Audit bureau proposes categories for paid circ

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Counting newspapers may never be the same.

The board at the Audit Bureau of Circulations agreed in late July to craft rules for a new audit prototype that would substantially change the look and detail of the reports advertisers use to monitor newspaper circulation.

The proposed audit report addresses one longstanding bone in the craw of some newspaper publishers: the rule that to count as paid circulation copies must be sold for at least 50% of the "basic" or standard price set by the newspaper.

A page of the existing prototype divides overall paid circulation, formerly reported as a single number, into numerous categories -- such as copies sold at or above 50% basic price and copies sold between 25% and 50% of basic price.


The proposed audit format also features a detailed breakdown of "third-party" circulation, or copies not directly paid for by the consumer, such as newspapers given away at hotels.

The next procedural hurdles for the new audit format come at the ABC's annual meeting in Toronto Nov. 15-18. Should the board agree to this "first passage," final passage could come in March.

In that case, the changes would go into effect April 1, 2001, and will first be seen on the ABC's statement covering the six-month period ending September 30, 2001. They would mark the first major changes in the 50% rule -- a cornerstone in how paid circulation is determined -- since 1914.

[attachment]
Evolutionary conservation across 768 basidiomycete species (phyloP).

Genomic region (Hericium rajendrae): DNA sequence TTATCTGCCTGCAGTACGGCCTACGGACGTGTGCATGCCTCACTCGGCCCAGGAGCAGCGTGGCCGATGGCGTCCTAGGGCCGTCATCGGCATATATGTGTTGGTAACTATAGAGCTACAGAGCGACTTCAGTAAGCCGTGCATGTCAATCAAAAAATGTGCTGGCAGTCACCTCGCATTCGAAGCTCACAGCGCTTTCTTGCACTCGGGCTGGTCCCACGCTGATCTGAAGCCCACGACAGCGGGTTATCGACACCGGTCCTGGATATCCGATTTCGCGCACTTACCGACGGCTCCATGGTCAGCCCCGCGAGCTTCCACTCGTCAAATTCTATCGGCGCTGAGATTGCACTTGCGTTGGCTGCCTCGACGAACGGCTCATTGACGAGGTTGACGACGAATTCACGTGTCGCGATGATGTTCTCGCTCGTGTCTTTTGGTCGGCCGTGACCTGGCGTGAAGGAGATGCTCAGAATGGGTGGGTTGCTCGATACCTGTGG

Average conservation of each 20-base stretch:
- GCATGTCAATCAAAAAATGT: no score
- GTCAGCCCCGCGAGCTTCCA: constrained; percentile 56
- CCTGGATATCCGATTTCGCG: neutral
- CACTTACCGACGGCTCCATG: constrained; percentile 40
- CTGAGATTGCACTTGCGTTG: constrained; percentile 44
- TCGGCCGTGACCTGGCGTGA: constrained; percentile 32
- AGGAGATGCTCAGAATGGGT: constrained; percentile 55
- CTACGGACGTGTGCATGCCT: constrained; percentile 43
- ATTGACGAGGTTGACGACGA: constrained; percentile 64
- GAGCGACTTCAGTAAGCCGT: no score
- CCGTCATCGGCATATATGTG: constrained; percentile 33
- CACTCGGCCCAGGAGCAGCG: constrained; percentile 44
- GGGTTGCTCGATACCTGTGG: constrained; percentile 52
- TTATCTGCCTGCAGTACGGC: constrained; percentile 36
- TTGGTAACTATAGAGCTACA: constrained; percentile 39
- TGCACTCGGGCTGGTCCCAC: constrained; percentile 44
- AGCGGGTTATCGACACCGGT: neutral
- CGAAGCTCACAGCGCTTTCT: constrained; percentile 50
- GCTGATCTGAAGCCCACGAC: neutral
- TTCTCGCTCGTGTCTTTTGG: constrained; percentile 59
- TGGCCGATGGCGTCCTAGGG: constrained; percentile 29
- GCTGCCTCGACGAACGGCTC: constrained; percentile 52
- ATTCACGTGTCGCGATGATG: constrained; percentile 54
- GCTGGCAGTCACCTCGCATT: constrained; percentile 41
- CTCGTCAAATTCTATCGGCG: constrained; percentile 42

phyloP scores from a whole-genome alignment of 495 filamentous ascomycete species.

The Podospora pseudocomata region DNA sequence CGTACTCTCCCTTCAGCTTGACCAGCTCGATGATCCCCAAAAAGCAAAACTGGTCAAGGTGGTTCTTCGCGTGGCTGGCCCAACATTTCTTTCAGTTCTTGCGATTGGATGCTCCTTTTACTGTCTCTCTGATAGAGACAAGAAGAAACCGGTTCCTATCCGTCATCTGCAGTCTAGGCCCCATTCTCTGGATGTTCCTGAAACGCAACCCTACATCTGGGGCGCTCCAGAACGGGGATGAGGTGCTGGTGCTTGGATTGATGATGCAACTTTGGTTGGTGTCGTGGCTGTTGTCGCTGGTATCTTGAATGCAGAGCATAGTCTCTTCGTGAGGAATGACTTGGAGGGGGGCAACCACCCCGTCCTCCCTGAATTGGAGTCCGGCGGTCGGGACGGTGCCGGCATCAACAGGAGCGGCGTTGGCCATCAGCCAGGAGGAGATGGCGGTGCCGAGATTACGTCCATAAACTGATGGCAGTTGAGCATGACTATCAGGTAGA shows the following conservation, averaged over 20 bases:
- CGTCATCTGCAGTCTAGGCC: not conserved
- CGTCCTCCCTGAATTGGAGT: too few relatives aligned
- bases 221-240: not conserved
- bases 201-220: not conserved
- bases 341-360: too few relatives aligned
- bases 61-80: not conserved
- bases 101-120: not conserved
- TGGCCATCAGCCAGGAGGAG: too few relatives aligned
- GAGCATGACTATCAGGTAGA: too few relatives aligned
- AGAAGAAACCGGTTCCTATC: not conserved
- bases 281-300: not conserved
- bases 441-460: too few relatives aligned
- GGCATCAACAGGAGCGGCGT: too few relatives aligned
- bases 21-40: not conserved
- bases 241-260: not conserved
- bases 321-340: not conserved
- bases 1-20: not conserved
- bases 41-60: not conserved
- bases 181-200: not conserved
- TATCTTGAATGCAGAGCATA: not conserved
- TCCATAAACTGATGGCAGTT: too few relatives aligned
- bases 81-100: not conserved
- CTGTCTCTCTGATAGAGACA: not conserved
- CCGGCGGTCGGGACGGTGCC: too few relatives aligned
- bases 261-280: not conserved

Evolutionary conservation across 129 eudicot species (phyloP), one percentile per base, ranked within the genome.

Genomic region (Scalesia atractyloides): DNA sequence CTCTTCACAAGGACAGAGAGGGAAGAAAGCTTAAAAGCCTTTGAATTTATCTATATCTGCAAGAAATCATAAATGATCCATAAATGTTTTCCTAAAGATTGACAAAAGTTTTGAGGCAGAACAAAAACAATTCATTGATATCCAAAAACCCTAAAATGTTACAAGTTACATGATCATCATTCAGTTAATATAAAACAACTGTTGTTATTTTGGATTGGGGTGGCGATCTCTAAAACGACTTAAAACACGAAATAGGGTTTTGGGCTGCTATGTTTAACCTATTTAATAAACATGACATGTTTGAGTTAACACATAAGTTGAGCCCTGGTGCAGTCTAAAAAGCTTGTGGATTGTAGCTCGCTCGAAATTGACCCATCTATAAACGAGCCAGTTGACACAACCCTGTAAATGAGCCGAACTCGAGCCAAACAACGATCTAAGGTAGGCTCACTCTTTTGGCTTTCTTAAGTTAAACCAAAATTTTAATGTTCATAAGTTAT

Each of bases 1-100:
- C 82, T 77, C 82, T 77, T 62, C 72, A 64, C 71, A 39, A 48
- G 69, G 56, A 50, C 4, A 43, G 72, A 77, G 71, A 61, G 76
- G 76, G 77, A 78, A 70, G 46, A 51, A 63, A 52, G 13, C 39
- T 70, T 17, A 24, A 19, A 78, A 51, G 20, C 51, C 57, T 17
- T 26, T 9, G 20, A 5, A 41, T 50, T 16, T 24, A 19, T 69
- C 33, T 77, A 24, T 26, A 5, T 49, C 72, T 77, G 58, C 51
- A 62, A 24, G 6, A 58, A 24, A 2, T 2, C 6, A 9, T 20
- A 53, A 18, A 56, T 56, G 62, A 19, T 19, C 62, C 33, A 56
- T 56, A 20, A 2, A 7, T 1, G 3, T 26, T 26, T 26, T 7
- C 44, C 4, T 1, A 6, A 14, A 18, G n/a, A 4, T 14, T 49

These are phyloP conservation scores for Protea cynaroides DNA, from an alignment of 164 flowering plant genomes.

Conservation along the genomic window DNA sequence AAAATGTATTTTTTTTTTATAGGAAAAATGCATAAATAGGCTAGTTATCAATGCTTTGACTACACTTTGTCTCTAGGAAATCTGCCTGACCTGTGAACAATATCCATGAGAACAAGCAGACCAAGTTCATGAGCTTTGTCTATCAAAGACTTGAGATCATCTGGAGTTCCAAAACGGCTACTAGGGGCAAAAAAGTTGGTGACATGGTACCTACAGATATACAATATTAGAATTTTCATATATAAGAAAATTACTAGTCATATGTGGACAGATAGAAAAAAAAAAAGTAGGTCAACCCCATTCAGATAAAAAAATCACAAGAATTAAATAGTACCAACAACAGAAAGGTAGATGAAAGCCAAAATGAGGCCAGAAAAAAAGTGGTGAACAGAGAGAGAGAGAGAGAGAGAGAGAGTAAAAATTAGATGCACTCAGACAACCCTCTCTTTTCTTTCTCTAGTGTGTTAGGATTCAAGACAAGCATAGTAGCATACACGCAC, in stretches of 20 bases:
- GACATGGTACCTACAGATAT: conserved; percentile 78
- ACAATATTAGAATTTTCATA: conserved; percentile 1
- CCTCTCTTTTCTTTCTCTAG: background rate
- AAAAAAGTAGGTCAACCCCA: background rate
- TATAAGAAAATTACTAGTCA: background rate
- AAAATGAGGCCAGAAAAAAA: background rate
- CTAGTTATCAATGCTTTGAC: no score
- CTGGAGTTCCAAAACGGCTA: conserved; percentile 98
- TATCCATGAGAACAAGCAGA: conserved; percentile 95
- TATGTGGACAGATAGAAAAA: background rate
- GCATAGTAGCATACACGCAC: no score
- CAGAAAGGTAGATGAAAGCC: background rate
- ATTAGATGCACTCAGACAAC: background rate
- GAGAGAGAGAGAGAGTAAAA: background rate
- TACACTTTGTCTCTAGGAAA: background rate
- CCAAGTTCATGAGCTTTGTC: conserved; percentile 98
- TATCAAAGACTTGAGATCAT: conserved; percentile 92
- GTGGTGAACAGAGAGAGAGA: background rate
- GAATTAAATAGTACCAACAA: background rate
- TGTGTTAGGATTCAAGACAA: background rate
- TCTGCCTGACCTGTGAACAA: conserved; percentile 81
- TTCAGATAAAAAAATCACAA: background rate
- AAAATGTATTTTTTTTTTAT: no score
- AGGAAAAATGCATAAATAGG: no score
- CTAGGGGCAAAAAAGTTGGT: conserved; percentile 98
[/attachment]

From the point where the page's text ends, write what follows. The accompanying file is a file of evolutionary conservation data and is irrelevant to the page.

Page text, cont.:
The prototype marks a compromise between publishers advocating "open pricing," in which copies are counted as paid circulation as long as they're not given away free, advertisers who want greater disclosure and publishers who prefer no change at all.

"Any amount of specificity we can evaluate at our own choice is certainly worth pursuing," said Valerie Muller, senior VP-director of print services at MediaCom, New York. "The danger is there are a lot of lazy people on our side of the desk who are not going to take into account" all the nuances of a new circulation report "and a lot of publishers who will take advantage of that."


Two newspaper executives intimately involved with the process said privately that they expect the measure to pass.

"This is moving in the direction towards open pricing. It's just a matter of time," another exec said.

A similar proposal, albeit one based on "open pricing," is under discussion among the ABC's magazine members.

But consensus within the magazine industry may be hard to come by. Unlike local newspapers, magazines typically are national ad vehicles in hotly contested niches.

"Publishers are looking at [proposed changes] tactically and saying, `Does this help me more than my competitor?' " said one magazine circulation executive.

The net result? On this issue, the exec said, magazine publishers "are not ready for prime time."

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